Harold Harris practiced law in St. Paul for forty-four years. He was a sole practitioner, who specialized in real estate and probate matters. He died on August 24, 1933, at age seventy-five. In memorial proceedings the following year, a committee of the Ramsey County Bar Association recalled:
"Throughout his professional care career he exemplified all those principles of conduct which are constantly held up to the members of our profession as typifying the highest ideals of the Bar. Early in his practice, he set high personal and professional standards for himself and maintained them throughout his life. The qualities which he exhibited in his relations to the courts and to his fellow members of the Bar won for him their confidence and esteem.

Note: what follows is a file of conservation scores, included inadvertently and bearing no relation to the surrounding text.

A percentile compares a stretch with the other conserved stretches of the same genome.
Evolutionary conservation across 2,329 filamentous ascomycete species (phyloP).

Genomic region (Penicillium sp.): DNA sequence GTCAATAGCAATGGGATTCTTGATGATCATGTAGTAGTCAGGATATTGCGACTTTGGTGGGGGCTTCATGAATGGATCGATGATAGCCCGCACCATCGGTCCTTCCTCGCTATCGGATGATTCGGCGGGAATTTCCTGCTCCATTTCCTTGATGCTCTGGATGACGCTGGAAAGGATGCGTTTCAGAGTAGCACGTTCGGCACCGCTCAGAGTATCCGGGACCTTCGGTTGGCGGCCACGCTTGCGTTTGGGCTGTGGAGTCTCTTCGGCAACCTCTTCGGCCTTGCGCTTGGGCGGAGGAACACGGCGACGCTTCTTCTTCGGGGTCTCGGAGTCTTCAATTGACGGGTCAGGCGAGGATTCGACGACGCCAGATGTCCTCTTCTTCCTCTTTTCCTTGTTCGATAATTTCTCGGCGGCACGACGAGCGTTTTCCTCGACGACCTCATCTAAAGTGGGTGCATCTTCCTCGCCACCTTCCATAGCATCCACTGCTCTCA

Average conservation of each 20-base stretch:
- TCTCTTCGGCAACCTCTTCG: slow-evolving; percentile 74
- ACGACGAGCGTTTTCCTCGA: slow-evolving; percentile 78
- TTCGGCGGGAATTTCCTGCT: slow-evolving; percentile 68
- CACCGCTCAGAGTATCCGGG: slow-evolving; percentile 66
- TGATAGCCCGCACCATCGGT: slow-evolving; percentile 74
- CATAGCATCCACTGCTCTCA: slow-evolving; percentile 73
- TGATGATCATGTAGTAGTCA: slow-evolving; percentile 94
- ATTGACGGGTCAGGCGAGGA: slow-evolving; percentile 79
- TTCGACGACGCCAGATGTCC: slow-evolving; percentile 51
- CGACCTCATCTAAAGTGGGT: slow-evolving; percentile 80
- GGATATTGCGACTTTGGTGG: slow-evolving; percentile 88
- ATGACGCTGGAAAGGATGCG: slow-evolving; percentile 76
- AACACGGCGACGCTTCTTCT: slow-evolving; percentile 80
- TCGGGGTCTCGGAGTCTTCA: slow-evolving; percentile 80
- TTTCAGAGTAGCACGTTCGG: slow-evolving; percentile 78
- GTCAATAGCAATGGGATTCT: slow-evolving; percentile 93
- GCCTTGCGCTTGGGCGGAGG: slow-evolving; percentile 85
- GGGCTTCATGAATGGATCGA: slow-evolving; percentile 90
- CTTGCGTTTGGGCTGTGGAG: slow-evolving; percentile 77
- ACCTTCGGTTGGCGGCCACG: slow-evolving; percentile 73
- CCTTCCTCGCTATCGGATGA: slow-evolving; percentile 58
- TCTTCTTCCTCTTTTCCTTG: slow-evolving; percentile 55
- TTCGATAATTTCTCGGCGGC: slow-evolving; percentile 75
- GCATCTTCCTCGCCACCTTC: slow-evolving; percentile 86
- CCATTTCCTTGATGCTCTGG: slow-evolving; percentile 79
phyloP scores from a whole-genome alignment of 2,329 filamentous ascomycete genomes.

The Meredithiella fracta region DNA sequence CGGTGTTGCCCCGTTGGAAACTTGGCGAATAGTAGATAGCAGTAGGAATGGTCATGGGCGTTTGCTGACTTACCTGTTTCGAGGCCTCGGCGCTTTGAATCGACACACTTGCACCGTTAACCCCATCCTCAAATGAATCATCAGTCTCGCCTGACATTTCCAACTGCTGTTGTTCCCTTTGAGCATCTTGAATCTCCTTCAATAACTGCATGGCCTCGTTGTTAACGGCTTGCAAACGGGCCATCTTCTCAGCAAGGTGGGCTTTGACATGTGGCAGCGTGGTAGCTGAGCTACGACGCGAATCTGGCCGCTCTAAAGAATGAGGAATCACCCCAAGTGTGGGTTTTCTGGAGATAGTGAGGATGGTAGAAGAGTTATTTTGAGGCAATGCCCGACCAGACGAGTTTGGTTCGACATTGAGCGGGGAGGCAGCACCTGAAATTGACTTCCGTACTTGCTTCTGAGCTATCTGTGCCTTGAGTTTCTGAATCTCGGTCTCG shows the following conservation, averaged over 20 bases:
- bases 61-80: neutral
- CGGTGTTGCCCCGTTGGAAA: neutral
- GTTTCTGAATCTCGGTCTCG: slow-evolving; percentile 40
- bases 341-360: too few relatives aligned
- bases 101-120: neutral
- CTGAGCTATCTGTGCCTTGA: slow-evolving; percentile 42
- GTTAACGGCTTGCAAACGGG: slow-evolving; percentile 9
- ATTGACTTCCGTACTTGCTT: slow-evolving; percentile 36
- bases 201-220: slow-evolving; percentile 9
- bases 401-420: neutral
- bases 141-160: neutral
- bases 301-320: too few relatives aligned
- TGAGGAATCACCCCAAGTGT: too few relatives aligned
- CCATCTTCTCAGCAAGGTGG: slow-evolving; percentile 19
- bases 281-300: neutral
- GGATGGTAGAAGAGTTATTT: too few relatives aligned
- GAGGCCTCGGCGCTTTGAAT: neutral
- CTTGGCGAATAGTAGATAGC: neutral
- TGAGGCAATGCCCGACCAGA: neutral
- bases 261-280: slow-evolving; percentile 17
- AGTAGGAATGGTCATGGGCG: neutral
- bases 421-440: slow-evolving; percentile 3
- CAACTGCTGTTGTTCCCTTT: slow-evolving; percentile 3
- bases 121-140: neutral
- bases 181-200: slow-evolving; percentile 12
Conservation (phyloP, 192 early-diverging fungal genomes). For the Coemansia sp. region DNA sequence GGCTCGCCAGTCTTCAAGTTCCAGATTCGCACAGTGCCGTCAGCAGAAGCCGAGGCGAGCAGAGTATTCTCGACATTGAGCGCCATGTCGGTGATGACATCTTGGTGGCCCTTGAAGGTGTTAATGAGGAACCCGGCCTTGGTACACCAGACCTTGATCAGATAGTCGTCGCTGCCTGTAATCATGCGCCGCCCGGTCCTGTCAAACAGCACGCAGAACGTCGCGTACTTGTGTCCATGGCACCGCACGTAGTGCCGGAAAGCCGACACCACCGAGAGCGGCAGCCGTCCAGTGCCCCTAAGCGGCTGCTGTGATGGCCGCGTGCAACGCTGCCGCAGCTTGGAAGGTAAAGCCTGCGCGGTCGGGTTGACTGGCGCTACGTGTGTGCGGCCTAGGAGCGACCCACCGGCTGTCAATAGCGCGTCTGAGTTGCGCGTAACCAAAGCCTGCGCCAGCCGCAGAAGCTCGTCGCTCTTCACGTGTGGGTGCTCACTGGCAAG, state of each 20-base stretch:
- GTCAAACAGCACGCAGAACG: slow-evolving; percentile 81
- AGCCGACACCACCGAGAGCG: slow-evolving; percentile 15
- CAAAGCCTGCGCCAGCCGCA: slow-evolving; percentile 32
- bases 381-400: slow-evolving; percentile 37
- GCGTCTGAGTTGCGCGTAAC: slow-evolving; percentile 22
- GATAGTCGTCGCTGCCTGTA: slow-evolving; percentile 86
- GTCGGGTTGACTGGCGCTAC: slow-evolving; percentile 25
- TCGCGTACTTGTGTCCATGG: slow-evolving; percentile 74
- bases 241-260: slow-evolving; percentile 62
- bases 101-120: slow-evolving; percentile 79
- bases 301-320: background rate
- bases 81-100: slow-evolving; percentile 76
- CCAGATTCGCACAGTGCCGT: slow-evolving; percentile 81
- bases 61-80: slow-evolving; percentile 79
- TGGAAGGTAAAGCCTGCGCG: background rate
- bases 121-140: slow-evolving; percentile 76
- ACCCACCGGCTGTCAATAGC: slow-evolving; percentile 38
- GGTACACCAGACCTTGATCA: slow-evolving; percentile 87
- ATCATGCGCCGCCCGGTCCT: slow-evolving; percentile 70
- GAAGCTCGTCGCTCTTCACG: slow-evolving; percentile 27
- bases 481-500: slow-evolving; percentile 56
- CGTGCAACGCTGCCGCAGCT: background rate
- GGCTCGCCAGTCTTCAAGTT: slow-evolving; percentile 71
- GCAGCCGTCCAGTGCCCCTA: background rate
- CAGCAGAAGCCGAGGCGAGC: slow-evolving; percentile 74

"He had a strong sense of personal and professional integrity, a quality which could never be too common in our profession. He prepared his cases with painstaking care and always displayed a marked fidelity to his clients, many of whom retained him as their counselor over long periods of time."
The Memorial Committee also noted that "conservation" ranked high among his "varied interests":
"He placed a high value on the privileges of outdoor recreation and devoted himself unsparingly to the conservation and protection of wild life. He rendered conspicuous service along this line as a Director of the Minnesota Game Protective League. Indeed, his service to this league for sportsmen is written in its record from the beginning. He had known intimately from his boyhood that which he sought to preserve. His advice upon proposed legislation relating to conservation was invaluable. He helped to organize the Ramsey County Sportsmen's Association, and his active interest in the affairs of that organization was a source of much real inspiration. At the time of his death, he was President of the Minnesota River Gun Club, an office he held with that group of sportsmen for twenty years."